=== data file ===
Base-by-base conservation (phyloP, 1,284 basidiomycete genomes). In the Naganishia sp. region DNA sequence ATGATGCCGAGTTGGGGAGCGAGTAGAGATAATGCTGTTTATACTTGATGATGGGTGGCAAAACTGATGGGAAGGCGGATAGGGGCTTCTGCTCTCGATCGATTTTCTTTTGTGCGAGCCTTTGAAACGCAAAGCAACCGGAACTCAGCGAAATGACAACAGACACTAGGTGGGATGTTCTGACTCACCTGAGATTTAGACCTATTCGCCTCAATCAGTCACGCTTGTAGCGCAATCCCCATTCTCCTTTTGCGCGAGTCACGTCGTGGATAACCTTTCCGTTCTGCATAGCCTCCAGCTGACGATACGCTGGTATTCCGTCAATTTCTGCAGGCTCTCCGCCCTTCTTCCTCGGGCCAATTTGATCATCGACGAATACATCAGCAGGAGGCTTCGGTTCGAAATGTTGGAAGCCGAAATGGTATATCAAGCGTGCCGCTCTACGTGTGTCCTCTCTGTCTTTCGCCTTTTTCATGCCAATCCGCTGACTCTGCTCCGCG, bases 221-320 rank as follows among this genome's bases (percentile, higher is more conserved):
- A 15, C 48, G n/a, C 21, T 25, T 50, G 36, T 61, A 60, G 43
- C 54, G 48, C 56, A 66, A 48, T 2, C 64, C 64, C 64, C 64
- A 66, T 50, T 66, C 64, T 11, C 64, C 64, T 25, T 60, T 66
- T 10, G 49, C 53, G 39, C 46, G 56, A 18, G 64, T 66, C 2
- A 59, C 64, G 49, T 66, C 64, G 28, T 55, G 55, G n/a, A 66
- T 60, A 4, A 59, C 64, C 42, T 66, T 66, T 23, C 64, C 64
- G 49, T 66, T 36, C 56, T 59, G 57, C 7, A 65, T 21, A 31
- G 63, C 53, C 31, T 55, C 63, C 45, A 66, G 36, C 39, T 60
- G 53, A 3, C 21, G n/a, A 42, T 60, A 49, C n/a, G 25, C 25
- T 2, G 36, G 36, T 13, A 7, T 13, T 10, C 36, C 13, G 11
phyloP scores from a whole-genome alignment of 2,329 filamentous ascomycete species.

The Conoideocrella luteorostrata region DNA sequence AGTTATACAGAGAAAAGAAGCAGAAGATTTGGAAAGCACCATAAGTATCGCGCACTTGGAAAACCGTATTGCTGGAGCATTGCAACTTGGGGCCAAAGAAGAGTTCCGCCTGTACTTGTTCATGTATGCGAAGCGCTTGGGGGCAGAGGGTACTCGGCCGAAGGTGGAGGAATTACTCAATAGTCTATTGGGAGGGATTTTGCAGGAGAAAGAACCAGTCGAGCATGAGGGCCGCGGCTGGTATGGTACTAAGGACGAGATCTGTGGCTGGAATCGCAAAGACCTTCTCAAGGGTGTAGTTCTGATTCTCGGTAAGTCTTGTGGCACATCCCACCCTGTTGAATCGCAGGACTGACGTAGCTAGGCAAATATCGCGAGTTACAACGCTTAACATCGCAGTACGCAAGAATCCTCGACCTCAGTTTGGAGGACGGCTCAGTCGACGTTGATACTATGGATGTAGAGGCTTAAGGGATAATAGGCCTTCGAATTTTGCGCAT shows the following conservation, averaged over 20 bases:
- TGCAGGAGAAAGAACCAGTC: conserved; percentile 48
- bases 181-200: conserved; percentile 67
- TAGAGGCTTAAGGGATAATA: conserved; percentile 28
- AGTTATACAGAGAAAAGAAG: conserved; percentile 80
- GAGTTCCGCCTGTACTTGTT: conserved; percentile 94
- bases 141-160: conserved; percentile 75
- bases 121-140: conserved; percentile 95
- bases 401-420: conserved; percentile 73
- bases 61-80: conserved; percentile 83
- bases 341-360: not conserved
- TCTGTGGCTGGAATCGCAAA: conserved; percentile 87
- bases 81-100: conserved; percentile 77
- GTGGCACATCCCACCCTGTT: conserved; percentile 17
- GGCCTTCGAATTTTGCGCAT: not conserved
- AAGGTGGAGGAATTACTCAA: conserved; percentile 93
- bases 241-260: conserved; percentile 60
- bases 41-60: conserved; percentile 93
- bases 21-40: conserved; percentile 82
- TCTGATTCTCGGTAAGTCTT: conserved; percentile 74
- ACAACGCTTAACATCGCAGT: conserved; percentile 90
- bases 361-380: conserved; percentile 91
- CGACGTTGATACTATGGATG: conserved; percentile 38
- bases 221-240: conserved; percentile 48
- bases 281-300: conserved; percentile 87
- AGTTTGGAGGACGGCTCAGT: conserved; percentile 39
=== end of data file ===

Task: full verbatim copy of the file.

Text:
Base-by-base conservation (phyloP, 1,284 basidiomycete genomes). In the Naganishia sp. region DNA sequence ATGATGCCGAGTTGGGGAGCGAGTAGAGATAATGCTGTTTATACTTGATGATGGGTGGCAAAACTGATGGGAAGGCGGATAGGGGCTTCTGCTCTCGATCGATTTTCTTTTGTGCGAGCCTTTGAAACGCAAAGCAACCGGAACTCAGCGAAATGACAACAGACACTAGGTGGGATGTTCTGACTCACCTGAGATTTAGACCTATTCGCCTCAATCAGTCACGCTTGTAGCGCAATCCCCATTCTCCTTTTGCGCGAGTCACGTCGTGGATAACCTTTCCGTTCTGCATAGCCTCCAGCTGACGATACGCTGGTATTCCGTCAATTTCTGCAGGCTCTCCGCCCTTCTTCCTCGGGCCAATTTGATCATCGACGAATACATCAGCAGGAGGCTTCGGTTCGAAATGTTGGAAGCCGAAATGGTATATCAAGCGTGCCGCTCTACGTGTGTCCTCTCTGTCTTTCGCCTTTTTCATGCCAATCCGCTGACTCTGCTCCGCG, bases 221-320 rank as follows among this genome's bases (percentile, higher is more conserved):
- A 15, C 48, G n/a, C 21, T 25, T 50, G 36, T 61, A 60, G 43
- C 54, G 48, C 56, A 66, A 48, T 2, C 64, C 64, C 64, C 64
- A 66, T 50, T 66, C 64, T 11, C 64, C 64, T 25, T 60, T 66
- T 10, G 49, C 53, G 39, C 46, G 56, A 18, G 64, T 66, C 2
- A 59, C 64, G 49, T 66, C 64, G 28, T 55, G 55, G n/a, A 66
- T 60, A 4, A 59, C 64, C 42, T 66, T 66, T 23, C 64, C 64
- G 49, T 66, T 36, C 56, T 59, G 57, C 7, A 65, T 21, A 31
- G 63, C 53, C 31, T 55, C 63, C 45, A 66, G 36, C 39, T 60
- G 53, A 3, C 21, G n/a, A 42, T 60, A 49, C n/a, G 25, C 25
- T 2, G 36, G 36, T 13, A 7, T 13, T 10, C 36, C 13, G 11
phyloP scores from a whole-genome alignment of 2,329 filamentous ascomycete species.

The Conoideocrella luteorostrata region DNA sequence AGTTATACAGAGAAAAGAAGCAGAAGATTTGGAAAGCACCATAAGTATCGCGCACTTGGAAAACCGTATTGCTGGAGCATTGCAACTTGGGGCCAAAGAAGAGTTCCGCCTGTACTTGTTCATGTATGCGAAGCGCTTGGGGGCAGAGGGTACTCGGCCGAAGGTGGAGGAATTACTCAATAGTCTATTGGGAGGGATTTTGCAGGAGAAAGAACCAGTCGAGCATGAGGGCCGCGGCTGGTATGGTACTAAGGACGAGATCTGTGGCTGGAATCGCAAAGACCTTCTCAAGGGTGTAGTTCTGATTCTCGGTAAGTCTTGTGGCACATCCCACCCTGTTGAATCGCAGGACTGACGTAGCTAGGCAAATATCGCGAGTTACAACGCTTAACATCGCAGTACGCAAGAATCCTCGACCTCAGTTTGGAGGACGGCTCAGTCGACGTTGATACTATGGATGTAGAGGCTTAAGGGATAATAGGCCTTCGAATTTTGCGCAT shows the following conservation, averaged over 20 bases:
- TGCAGGAGAAAGAACCAGTC: conserved; percentile 48
- bases 181-200: conserved; percentile 67
- TAGAGGCTTAAGGGATAATA: conserved; percentile 28
- AGTTATACAGAGAAAAGAAG: conserved; percentile 80
- GAGTTCCGCCTGTACTTGTT: conserved; percentile 94
- bases 141-160: conserved; percentile 75
- bases 121-140: conserved; percentile 95
- bases 401-420: conserved; percentile 73
- bases 61-80: conserved; percentile 83
- bases 341-360: not conserved
- TCTGTGGCTGGAATCGCAAA: conserved; percentile 87
- bases 81-100: conserved; percentile 77
- GTGGCACATCCCACCCTGTT: conserved; percentile 17
- GGCCTTCGAATTTTGCGCAT: not conserved
- AAGGTGGAGGAATTACTCAA: conserved; percentile 93
- bases 241-260: conserved; percentile 60
- bases 41-60: conserved; percentile 93
- bases 21-40: conserved; percentile 82
- TCTGATTCTCGGTAAGTCTT: conserved; percentile 74
- ACAACGCTTAACATCGCAGT: conserved; percentile 90
- bases 361-380: conserved; percentile 91
- CGACGTTGATACTATGGATG: conserved; percentile 38
- bases 221-240: conserved; percentile 48
- bases 281-300: conserved; percentile 87
- AGTTTGGAGGACGGCTCAGT: conserved; percentile 39